14. Late to the party as usual... I fired a big 6-burner natural gas Geil for a number of years at the college (before they built us a new art building with 2 Bailey power burner kilns). We set the primaries at the thickness of 2 popsicle sticks and never touched them again. You need some primary air coming through the venturi to mix with the pressurized gas coming out the orifice for good combustion as it exits the burner. With closed primaries, you are just shooting a stream of gas into the kiln hoping it finds enough air from somewhere else before exploding. From here, reduction is achieved sol
  15. A much belated update to my earlier comment about the comparison between the Bartlett Genesis and Skutt adaptation of the Bartlett controller in their KMT (KilnMaster Touchscreen) controller as to cool down programming. The regular old-school Skutt KM, L&L Dynatrol, and Bartlett V6-CF controllers all had a means to append a cool-down segment to a basic cone-fire selection. The Dynatrol and native Bartlett controllers allow linking a full custom User 6 program to the end of a cone fire, while the Skutt KM offers only an optional user-defined single segment of cooling accessed by a few addit
  16. The Aspire wheelhead is 7 inches in diameter. The smallest diameter the Giffin Grip can be adjusted is about 9 inches with the feet in the factory designed position. However, looking at my Grip, you might be able to reverse the feet and they might fit around the 7 inch Aspire wheelhead. Note also that the special Shimpo bats for the Aspire are 9.75 inches in diameter, so it is probable that you can set the Grip on a bat rather than directly on the wheelhead. (You probably already know that standard bats designed for 10 inch wide pins will not work on the Aspire, so if you like to throw on ba
  17. David, what you have is an older Paragon external TnF2 controller that originally had a DTC600 control board in it, hence the labeling printed on the box. For whatever reasons, the original DTC600 control board has been replace/upgraded to a newer Sentry 2.0 board, for which the internal wiring and box are still the same. Because of that change, ignore the DTC600 manual posted by Neil. We still do not know how old the board is. The Paragon website contains several iterations of the Sentry 2.0 instruction manual, dated 2001, 2009, and 2010. All indicate the maximum safety temperature was set at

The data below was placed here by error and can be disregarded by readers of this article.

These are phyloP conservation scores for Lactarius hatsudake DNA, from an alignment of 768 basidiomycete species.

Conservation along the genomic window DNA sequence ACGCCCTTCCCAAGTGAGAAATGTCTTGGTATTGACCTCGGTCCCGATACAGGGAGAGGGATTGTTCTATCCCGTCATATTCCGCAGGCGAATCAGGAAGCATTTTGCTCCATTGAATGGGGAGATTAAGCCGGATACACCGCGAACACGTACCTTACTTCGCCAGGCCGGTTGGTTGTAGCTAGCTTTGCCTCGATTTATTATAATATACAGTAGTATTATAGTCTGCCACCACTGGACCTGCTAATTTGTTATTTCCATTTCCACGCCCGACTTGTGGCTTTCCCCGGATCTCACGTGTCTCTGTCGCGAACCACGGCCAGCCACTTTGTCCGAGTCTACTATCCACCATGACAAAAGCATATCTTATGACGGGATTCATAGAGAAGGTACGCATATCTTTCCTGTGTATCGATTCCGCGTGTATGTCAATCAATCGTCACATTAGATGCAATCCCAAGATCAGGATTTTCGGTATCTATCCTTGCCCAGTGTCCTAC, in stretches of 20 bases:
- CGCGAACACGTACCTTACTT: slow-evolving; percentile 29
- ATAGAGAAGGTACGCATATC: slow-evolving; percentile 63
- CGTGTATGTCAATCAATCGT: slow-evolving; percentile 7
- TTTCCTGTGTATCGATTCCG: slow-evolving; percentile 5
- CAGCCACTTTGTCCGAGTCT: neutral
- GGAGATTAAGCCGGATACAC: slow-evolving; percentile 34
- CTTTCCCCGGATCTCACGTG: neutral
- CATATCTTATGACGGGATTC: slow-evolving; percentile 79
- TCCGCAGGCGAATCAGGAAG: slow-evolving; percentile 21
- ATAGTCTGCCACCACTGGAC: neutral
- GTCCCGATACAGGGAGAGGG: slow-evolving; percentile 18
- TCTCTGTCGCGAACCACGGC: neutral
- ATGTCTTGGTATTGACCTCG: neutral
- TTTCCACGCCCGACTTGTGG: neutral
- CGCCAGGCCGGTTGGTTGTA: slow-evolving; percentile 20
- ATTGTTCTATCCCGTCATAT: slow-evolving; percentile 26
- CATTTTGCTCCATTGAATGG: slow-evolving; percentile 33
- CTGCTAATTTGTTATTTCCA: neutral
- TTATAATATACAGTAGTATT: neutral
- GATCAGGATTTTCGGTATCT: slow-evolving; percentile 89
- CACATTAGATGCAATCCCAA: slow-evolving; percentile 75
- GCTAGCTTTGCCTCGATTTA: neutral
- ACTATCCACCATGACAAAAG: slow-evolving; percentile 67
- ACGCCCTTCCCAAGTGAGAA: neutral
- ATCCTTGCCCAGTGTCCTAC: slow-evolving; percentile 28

18. @Min Sorry for the delay, just got back to the studio to take a pic of a test tile for it. Now if I can just get it off my phone to here...
  19. No need to buy another pyrometer. The digital controller IS a pyrometer with computer programming to do something based on the temperature presented by the thermocouple to the internal pyrometer. All you would get by buying a pyrometer is a confusing slightly different but similar temperature reading. And the notion that it will climb a few more degrees with a hold is incorrect. The controller will maintain the same temperature for as long as it is programmed. What will happen is the heat will penetrate deeper into the ceramic body and a higher cone can be achieved. What we are looking at in t
  20. The apparent digital temperature may or may not be the actual temperature inside the kiln. K-type thermocouples are slightly inaccurate above 2000F and drift as they age, and your kiln controller has adjustments to compensate for that. The witness cones are the only thing that will give you a true measure of heatwork in the center of the shelf and in different places in the kiln. Use the witness cones regularly, and you can learn over a few firings whether cone 5 on your controller actually produces the 6 you want, or something else and you can tweak the controller thermocouple offset or add a
  21. Ok, late to the party as usual. Let's take this one from the top - a base recipe of 41 silica, 35 kaolin, and 24 whiting yields a UMF Si:Al of ~7.1, and molar levels of 3.99 and .57 respectively for Si and Al, and 0 for Boron. Looking at conventional limits, durable glossy glazes usually have an Si:Al ratio near 7 no matter the cone. But the molar levels are a good indicator of the likely cone for proper maturation. A cone 10 glaze generally has Si between 2.5 and 5.5 and Al between .35 and .75, with B at or near zero. Cone 6 glazes generally tend to have Si between 2.0 and 4.5, Al between
  22. Let's go through this one piece at a time. 1) Regarding the uneven firing, sometimes a kiln just has cooler areas and hotter areas. You can work around that by loading the cool areas with more space/less ware and it will heat up faster than the more tightly loaded area. Other times the cooler section may have elements that are more worn out and just can't generate as much heat. You must measure the resistance of the elements in the several sections and compare that to the manufacturer's design specification. Generally, an element that is 10% or more over the design spec is considered wor
  23. Mark, my work is at cone 6. One idea that I neglect to mention above, is copper reds fired in oxidation are very pretty turquoise.
  24. The operation of a thermocouple is the galvanic effect when two dissimilar metals in contact with each other create a very small, but measurable, electric current. The amount of the current is proportional to the temperature at the point of contact. A pyrometer (or the programming in a kiln controller) measures the current and mathematically converts the millivolts to temperature. Going to your specific question, the thermocouple wire is made of the same two metals as the thermocouple, so that there is a continuous circuit back to the pyrometer of the proper metals. For a K-type, the specific